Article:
When many think of death, one might think of only that of Valhallah, the place where the valiant warriors, who died during battle would go, but Odin was not the only death god in Norse myth.
Instead, Freyja would take her pick of those warriors first, and Odin would receive the other half. Even more, those who did not die in battle would be taken to the land of the dead, called Helheim and ruled by the Lady of Death, Hel (also called Hela, or Lady Hel).
I appearance she was half living, a beautiful woman, and on the other half either skeletal, blue or black and decomposing.
Helheim or Hel (the place) is not like the Christian hell, a place of punishment, as can be seen by the fact that both the gods Baldur and his wife Nanna, a goddess, end up in Helheim at a feast. They are not tortured, but biding their time.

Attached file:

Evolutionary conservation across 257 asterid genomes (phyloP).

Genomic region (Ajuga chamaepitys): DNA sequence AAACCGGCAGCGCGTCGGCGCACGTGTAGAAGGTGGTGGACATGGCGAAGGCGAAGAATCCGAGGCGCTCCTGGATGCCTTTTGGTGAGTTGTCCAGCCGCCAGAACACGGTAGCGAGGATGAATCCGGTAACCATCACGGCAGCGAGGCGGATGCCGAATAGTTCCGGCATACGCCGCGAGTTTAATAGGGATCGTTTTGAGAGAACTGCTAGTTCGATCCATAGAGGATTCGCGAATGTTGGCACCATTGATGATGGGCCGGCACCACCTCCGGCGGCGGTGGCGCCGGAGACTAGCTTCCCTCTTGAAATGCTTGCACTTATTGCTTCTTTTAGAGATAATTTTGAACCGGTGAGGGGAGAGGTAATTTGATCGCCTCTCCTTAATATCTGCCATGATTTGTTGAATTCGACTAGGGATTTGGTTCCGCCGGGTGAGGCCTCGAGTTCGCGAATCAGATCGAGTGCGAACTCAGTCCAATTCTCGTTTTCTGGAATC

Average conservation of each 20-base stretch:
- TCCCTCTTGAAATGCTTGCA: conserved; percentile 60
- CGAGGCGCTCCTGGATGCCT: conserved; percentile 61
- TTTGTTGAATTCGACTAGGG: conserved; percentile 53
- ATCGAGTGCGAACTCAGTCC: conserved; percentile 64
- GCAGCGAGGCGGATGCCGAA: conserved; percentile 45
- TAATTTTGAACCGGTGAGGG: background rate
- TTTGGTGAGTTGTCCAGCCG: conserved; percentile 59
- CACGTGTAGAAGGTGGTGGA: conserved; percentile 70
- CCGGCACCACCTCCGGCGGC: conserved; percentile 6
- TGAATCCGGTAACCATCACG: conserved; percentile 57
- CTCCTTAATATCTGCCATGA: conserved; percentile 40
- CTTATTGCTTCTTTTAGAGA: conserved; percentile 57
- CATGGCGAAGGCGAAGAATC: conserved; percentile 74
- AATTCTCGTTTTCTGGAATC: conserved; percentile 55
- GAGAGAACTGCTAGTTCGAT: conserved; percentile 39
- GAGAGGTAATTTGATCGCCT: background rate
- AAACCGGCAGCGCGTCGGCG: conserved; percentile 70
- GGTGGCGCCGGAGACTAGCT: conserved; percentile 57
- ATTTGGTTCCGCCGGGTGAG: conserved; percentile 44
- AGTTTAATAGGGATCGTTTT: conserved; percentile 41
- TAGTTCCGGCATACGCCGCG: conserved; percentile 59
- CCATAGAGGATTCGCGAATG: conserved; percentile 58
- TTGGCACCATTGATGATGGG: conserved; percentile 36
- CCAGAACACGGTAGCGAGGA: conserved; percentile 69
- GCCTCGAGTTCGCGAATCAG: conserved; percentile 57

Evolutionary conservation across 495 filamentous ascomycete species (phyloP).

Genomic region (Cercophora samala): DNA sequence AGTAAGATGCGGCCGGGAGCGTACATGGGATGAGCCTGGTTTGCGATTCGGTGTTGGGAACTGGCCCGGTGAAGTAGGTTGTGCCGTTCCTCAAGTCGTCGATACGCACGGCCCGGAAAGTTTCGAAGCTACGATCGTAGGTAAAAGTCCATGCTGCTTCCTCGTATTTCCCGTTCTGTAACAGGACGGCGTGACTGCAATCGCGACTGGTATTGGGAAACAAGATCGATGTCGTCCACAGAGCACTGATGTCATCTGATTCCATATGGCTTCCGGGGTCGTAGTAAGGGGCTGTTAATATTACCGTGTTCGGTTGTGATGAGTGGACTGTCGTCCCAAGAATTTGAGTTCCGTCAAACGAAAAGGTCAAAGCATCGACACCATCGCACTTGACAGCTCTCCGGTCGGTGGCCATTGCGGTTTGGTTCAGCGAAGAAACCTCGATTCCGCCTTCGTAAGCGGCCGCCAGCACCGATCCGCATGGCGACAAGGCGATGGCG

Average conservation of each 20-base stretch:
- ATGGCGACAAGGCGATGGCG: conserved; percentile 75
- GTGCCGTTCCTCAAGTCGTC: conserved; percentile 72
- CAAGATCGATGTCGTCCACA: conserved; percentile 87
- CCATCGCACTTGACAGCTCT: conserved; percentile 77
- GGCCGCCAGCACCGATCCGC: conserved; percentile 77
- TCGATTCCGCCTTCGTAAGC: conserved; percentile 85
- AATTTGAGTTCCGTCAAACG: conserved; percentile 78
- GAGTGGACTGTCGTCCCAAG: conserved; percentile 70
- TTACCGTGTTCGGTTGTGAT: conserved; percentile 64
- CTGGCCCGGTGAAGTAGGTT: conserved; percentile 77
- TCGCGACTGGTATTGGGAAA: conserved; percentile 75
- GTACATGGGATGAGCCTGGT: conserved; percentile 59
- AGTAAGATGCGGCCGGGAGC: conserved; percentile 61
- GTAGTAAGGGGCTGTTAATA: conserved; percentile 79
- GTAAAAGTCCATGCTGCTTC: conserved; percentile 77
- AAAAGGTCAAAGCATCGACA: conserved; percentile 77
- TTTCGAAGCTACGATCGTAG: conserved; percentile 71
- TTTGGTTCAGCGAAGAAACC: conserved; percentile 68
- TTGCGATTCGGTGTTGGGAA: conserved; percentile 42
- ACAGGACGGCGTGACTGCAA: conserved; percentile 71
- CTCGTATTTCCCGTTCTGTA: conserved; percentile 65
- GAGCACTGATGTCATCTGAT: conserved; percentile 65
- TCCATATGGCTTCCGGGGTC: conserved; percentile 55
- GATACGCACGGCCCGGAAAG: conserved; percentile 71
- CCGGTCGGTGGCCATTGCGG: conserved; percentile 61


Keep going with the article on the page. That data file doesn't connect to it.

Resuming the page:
The records of what we have from Norse myth is information created from Christians after Christianity replaced the religion of the area (sometime substituting and/or replacing certain traditions, and keeping others — think of Christmas — or the Germanic holiday of Yule).
Just as the traditions and literature, legends and myths were influenced by the new religion, much of what we have is not from first generation believers in the Norse gods, but documents written by those who were living in a Christian society. As such, the influence on certain poems cannot be overlooked.
It is believed that Lady Hel was also very much supported as a diety, as even places still exist that contact the prefix of her name. Think of Helsinki, for example.
The Norse belief of the afterlife, specifically in Hel or Helheim, differed much with what we might now know in our western society and thought. But that of eternal torture was not part of their belief system.
When writing my books with the Norse gods, I enjoy researching and looking at the original texts and reading that from scholars to create these dynamic tales that I can influence with the essence of the gods.